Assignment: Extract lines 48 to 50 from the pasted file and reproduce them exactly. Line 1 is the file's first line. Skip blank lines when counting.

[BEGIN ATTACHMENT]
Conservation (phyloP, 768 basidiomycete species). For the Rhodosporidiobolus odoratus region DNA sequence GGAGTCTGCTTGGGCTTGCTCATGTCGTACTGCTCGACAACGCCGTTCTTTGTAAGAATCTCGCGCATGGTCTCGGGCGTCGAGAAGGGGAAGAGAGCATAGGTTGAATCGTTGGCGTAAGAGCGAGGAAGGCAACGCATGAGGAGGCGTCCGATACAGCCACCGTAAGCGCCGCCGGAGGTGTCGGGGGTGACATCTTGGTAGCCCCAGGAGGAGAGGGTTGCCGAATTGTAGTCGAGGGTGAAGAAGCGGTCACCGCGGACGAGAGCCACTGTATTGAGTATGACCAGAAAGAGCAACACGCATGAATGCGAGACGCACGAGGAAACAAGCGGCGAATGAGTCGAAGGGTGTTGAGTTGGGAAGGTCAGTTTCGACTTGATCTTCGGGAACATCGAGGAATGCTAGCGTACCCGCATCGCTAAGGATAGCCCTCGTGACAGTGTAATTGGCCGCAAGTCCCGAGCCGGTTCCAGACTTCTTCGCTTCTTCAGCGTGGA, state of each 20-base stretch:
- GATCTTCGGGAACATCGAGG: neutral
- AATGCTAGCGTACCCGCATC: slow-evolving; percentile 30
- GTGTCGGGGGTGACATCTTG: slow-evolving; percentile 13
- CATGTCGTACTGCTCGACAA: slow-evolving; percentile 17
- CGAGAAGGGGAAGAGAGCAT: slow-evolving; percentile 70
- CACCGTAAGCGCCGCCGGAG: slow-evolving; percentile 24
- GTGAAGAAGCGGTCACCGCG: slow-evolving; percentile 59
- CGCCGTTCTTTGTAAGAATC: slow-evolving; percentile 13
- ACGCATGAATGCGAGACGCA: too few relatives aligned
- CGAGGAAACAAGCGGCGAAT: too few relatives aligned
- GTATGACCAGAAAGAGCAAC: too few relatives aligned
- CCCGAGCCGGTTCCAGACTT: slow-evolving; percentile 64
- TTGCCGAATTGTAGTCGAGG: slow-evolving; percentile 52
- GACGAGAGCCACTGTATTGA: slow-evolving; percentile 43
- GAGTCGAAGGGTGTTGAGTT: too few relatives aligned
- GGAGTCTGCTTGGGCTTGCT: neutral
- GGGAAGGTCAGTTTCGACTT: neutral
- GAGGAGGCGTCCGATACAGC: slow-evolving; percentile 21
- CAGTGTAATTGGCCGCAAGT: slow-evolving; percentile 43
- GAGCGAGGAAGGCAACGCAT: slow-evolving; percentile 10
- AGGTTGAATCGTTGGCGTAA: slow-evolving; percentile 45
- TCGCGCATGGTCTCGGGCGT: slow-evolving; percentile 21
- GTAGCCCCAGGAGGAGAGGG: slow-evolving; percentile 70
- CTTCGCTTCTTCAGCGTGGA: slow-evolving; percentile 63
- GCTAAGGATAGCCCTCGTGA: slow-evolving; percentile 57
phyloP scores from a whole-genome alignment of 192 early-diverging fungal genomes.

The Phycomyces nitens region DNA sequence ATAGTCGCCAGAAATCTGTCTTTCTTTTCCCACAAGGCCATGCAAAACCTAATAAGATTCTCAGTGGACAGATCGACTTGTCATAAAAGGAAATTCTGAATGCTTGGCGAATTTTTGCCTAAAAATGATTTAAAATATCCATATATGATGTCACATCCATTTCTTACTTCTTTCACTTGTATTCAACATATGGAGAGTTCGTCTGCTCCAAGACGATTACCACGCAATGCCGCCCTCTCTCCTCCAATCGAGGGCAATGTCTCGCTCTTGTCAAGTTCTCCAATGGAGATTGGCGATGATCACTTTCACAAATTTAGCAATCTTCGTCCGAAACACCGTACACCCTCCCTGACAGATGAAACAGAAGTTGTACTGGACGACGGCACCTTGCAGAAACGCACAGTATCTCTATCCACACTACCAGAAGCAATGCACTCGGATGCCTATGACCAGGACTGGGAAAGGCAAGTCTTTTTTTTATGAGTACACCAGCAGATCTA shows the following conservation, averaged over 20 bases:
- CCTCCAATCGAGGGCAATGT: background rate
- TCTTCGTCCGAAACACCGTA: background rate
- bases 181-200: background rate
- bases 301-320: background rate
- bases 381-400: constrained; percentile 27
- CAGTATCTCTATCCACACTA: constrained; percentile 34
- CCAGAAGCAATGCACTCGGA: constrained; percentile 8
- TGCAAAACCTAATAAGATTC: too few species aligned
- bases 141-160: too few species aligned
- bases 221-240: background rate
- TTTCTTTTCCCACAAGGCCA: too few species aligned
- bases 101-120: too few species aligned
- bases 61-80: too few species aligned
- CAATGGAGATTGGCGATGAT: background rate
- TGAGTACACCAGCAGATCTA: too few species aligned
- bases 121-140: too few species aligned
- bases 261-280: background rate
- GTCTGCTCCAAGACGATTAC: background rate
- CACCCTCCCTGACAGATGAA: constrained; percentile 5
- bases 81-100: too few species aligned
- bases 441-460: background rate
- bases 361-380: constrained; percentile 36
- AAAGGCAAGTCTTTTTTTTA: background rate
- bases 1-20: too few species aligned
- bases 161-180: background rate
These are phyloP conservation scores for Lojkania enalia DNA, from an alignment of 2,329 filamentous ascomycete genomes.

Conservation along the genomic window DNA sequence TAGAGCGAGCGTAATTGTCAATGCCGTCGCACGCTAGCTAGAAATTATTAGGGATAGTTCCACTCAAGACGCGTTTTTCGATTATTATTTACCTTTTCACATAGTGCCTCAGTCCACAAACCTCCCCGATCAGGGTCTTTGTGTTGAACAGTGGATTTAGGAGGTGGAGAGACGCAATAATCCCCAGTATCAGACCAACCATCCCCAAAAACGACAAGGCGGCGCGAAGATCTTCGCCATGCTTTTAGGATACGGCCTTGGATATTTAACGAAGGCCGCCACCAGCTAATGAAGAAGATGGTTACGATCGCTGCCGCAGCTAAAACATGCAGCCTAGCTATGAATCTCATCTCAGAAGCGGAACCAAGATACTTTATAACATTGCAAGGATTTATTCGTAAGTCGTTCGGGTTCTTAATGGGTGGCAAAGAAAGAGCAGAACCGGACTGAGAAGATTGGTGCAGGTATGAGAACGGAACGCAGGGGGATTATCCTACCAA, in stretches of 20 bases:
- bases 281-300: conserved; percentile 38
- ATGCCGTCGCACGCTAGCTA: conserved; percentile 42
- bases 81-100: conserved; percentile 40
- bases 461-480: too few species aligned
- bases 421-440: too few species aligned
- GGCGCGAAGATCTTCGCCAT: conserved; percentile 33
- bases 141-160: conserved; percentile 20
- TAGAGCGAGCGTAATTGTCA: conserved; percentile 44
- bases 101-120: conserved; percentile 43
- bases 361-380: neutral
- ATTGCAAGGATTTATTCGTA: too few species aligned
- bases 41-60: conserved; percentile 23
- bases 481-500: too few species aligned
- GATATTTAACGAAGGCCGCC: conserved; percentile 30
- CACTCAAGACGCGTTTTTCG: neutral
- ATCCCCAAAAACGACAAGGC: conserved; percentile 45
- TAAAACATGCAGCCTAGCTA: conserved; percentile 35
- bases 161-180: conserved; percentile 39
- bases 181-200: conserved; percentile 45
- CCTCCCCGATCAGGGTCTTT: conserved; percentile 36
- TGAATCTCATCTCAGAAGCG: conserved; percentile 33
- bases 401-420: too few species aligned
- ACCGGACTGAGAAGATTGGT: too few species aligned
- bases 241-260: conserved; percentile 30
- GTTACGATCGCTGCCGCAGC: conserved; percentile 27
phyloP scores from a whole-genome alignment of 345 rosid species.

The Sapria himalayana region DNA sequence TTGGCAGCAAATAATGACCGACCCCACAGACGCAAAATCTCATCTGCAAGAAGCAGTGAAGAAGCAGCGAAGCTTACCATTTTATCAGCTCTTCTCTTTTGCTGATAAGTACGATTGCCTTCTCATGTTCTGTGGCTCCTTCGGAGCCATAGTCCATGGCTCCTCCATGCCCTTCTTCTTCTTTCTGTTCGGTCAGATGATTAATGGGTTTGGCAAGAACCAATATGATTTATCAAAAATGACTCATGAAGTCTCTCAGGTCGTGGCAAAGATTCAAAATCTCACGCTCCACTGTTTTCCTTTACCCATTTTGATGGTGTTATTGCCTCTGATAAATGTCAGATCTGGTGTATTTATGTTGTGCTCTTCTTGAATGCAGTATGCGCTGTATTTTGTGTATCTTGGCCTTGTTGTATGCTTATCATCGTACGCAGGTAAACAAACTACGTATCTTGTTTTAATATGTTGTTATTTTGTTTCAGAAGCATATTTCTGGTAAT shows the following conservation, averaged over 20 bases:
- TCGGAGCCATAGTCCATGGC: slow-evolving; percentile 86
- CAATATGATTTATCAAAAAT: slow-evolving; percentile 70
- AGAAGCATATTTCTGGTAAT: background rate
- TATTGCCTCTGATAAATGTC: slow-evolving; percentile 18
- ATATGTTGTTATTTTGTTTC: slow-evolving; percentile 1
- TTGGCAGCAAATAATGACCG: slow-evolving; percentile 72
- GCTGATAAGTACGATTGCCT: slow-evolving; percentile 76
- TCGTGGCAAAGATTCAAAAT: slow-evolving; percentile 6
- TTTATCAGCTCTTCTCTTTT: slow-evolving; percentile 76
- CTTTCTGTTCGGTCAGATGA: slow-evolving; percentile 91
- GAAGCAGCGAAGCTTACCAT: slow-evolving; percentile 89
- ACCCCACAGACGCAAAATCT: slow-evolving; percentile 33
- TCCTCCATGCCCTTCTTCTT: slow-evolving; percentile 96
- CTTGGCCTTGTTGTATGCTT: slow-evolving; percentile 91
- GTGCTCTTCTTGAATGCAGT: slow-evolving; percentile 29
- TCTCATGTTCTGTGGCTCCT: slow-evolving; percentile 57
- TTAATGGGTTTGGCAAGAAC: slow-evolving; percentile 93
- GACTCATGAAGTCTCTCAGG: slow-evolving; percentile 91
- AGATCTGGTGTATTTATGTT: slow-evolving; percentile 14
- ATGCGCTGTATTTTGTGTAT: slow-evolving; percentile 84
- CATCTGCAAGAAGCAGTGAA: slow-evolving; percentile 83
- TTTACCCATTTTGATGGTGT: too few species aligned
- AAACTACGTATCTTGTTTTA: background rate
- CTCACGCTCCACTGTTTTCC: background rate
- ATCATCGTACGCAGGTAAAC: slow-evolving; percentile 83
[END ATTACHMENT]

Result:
- bases 81-100: too few species aligned
- bases 441-460: background rate
- bases 361-380: constrained; percentile 36